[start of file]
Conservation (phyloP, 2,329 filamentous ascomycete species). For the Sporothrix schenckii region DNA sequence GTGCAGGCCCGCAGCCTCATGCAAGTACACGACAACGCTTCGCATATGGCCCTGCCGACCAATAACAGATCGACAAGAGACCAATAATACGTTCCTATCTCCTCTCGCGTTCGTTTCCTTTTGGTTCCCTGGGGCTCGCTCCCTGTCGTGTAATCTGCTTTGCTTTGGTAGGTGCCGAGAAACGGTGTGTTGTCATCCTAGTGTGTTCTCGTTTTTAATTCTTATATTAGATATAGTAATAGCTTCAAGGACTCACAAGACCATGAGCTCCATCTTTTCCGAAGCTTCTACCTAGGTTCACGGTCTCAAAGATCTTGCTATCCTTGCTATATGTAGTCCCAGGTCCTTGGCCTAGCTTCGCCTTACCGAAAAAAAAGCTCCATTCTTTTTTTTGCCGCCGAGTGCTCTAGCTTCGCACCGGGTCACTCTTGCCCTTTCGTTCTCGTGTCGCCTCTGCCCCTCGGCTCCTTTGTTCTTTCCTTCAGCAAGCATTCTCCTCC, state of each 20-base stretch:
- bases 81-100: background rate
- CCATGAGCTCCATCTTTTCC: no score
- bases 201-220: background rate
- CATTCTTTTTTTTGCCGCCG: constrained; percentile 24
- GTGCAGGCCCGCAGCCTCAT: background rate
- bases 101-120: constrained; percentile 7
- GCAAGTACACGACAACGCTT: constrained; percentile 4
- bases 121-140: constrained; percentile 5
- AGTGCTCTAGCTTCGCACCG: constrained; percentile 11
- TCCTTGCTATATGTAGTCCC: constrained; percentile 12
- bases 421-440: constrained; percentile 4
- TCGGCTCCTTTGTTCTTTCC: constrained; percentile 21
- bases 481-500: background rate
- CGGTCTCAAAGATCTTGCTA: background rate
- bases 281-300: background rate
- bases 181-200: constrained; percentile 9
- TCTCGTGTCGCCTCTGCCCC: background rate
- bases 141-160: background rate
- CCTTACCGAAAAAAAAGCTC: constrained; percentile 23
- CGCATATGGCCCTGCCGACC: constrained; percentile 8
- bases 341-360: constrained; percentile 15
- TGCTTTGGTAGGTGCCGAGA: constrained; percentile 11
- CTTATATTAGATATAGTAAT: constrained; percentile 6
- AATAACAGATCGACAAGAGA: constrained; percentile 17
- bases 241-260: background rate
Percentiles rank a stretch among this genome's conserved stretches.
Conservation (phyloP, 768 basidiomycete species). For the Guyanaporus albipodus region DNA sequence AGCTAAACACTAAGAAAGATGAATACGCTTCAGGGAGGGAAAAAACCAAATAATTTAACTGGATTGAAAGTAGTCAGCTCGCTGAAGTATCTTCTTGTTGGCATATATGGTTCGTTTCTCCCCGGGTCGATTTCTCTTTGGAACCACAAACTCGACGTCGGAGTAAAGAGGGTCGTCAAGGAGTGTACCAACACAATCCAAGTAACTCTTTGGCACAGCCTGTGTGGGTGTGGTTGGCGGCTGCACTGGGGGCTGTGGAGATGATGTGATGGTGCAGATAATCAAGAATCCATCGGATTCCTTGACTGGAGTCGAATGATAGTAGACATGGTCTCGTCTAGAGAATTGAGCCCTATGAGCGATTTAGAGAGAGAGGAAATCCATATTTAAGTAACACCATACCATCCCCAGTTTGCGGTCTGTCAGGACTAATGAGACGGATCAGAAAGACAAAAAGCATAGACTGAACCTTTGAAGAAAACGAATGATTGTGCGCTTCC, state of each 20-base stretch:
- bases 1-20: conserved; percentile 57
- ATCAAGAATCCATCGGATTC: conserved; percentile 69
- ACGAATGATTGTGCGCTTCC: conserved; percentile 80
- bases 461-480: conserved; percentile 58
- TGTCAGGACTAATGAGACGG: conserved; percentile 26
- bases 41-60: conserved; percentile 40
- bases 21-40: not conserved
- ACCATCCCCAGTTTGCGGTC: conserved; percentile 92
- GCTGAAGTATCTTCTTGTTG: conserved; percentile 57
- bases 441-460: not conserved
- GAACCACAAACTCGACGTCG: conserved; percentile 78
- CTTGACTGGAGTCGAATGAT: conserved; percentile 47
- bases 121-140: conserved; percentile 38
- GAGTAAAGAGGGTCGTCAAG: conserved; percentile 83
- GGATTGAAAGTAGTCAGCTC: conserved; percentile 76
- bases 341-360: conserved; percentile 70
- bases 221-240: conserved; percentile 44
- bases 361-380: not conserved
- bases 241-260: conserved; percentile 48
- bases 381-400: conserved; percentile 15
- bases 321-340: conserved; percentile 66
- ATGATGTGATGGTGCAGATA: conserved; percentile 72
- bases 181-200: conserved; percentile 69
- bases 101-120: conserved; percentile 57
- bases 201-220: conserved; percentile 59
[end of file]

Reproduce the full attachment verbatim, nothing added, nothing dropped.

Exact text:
Conservation (phyloP, 2,329 filamentous ascomycete species). For the Sporothrix schenckii region DNA sequence GTGCAGGCCCGCAGCCTCATGCAAGTACACGACAACGCTTCGCATATGGCCCTGCCGACCAATAACAGATCGACAAGAGACCAATAATACGTTCCTATCTCCTCTCGCGTTCGTTTCCTTTTGGTTCCCTGGGGCTCGCTCCCTGTCGTGTAATCTGCTTTGCTTTGGTAGGTGCCGAGAAACGGTGTGTTGTCATCCTAGTGTGTTCTCGTTTTTAATTCTTATATTAGATATAGTAATAGCTTCAAGGACTCACAAGACCATGAGCTCCATCTTTTCCGAAGCTTCTACCTAGGTTCACGGTCTCAAAGATCTTGCTATCCTTGCTATATGTAGTCCCAGGTCCTTGGCCTAGCTTCGCCTTACCGAAAAAAAAGCTCCATTCTTTTTTTTGCCGCCGAGTGCTCTAGCTTCGCACCGGGTCACTCTTGCCCTTTCGTTCTCGTGTCGCCTCTGCCCCTCGGCTCCTTTGTTCTTTCCTTCAGCAAGCATTCTCCTCC, state of each 20-base stretch:
- bases 81-100: background rate
- CCATGAGCTCCATCTTTTCC: no score
- bases 201-220: background rate
- CATTCTTTTTTTTGCCGCCG: constrained; percentile 24
- GTGCAGGCCCGCAGCCTCAT: background rate
- bases 101-120: constrained; percentile 7
- GCAAGTACACGACAACGCTT: constrained; percentile 4
- bases 121-140: constrained; percentile 5
- AGTGCTCTAGCTTCGCACCG: constrained; percentile 11
- TCCTTGCTATATGTAGTCCC: constrained; percentile 12
- bases 421-440: constrained; percentile 4
- TCGGCTCCTTTGTTCTTTCC: constrained; percentile 21
- bases 481-500: background rate
- CGGTCTCAAAGATCTTGCTA: background rate
- bases 281-300: background rate
- bases 181-200: constrained; percentile 9
- TCTCGTGTCGCCTCTGCCCC: background rate
- bases 141-160: background rate
- CCTTACCGAAAAAAAAGCTC: constrained; percentile 23
- CGCATATGGCCCTGCCGACC: constrained; percentile 8
- bases 341-360: constrained; percentile 15
- TGCTTTGGTAGGTGCCGAGA: constrained; percentile 11
- CTTATATTAGATATAGTAAT: constrained; percentile 6
- AATAACAGATCGACAAGAGA: constrained; percentile 17
- bases 241-260: background rate
Percentiles rank a stretch among this genome's conserved stretches.
Conservation (phyloP, 768 basidiomycete species). For the Guyanaporus albipodus region DNA sequence AGCTAAACACTAAGAAAGATGAATACGCTTCAGGGAGGGAAAAAACCAAATAATTTAACTGGATTGAAAGTAGTCAGCTCGCTGAAGTATCTTCTTGTTGGCATATATGGTTCGTTTCTCCCCGGGTCGATTTCTCTTTGGAACCACAAACTCGACGTCGGAGTAAAGAGGGTCGTCAAGGAGTGTACCAACACAATCCAAGTAACTCTTTGGCACAGCCTGTGTGGGTGTGGTTGGCGGCTGCACTGGGGGCTGTGGAGATGATGTGATGGTGCAGATAATCAAGAATCCATCGGATTCCTTGACTGGAGTCGAATGATAGTAGACATGGTCTCGTCTAGAGAATTGAGCCCTATGAGCGATTTAGAGAGAGAGGAAATCCATATTTAAGTAACACCATACCATCCCCAGTTTGCGGTCTGTCAGGACTAATGAGACGGATCAGAAAGACAAAAAGCATAGACTGAACCTTTGAAGAAAACGAATGATTGTGCGCTTCC, state of each 20-base stretch:
- bases 1-20: conserved; percentile 57
- ATCAAGAATCCATCGGATTC: conserved; percentile 69
- ACGAATGATTGTGCGCTTCC: conserved; percentile 80
- bases 461-480: conserved; percentile 58
- TGTCAGGACTAATGAGACGG: conserved; percentile 26
- bases 41-60: conserved; percentile 40
- bases 21-40: not conserved
- ACCATCCCCAGTTTGCGGTC: conserved; percentile 92
- GCTGAAGTATCTTCTTGTTG: conserved; percentile 57
- bases 441-460: not conserved
- GAACCACAAACTCGACGTCG: conserved; percentile 78
- CTTGACTGGAGTCGAATGAT: conserved; percentile 47
- bases 121-140: conserved; percentile 38
- GAGTAAAGAGGGTCGTCAAG: conserved; percentile 83
- GGATTGAAAGTAGTCAGCTC: conserved; percentile 76
- bases 341-360: conserved; percentile 70
- bases 221-240: conserved; percentile 44
- bases 361-380: not conserved
- bases 241-260: conserved; percentile 48
- bases 381-400: conserved; percentile 15
- bases 321-340: conserved; percentile 66
- ATGATGTGATGGTGCAGATA: conserved; percentile 72
- bases 181-200: conserved; percentile 69
- bases 101-120: conserved; percentile 57
- bases 201-220: conserved; percentile 59